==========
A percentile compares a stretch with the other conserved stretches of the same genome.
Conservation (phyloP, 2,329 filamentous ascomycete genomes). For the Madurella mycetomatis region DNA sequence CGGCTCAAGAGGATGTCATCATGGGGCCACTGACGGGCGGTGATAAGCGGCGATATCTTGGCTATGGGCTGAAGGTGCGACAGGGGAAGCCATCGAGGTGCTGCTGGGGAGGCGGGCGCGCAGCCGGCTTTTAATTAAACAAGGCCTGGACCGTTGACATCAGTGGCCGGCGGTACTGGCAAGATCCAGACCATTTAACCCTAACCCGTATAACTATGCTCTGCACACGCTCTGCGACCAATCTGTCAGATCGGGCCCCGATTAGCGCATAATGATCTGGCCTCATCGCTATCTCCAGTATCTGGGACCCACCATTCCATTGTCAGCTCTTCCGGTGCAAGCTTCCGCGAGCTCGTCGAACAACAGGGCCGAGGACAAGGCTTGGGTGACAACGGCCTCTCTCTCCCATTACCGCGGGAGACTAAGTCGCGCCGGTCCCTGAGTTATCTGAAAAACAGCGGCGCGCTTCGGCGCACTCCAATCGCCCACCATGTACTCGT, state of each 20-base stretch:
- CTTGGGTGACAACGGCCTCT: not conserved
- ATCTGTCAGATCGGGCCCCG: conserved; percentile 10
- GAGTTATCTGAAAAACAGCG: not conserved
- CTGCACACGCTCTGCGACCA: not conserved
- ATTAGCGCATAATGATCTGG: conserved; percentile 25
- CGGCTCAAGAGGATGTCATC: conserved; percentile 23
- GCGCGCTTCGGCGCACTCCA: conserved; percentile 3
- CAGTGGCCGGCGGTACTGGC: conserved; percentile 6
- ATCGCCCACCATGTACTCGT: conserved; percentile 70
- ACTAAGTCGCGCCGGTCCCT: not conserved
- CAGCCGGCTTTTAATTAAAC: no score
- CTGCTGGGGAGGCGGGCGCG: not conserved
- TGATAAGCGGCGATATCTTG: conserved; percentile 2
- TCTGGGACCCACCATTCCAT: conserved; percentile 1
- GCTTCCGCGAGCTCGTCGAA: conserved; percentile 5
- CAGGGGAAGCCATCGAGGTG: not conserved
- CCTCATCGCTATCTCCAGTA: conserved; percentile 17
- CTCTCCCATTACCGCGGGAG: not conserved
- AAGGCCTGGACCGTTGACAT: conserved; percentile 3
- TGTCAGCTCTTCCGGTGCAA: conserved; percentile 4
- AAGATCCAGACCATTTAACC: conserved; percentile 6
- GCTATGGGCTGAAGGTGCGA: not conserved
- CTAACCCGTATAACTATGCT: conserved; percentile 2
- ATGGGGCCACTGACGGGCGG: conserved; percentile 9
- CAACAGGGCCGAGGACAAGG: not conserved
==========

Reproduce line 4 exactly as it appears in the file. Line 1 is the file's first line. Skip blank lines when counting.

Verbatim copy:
- ATCTGTCAGATCGGGCCCCG: conserved; percentile 10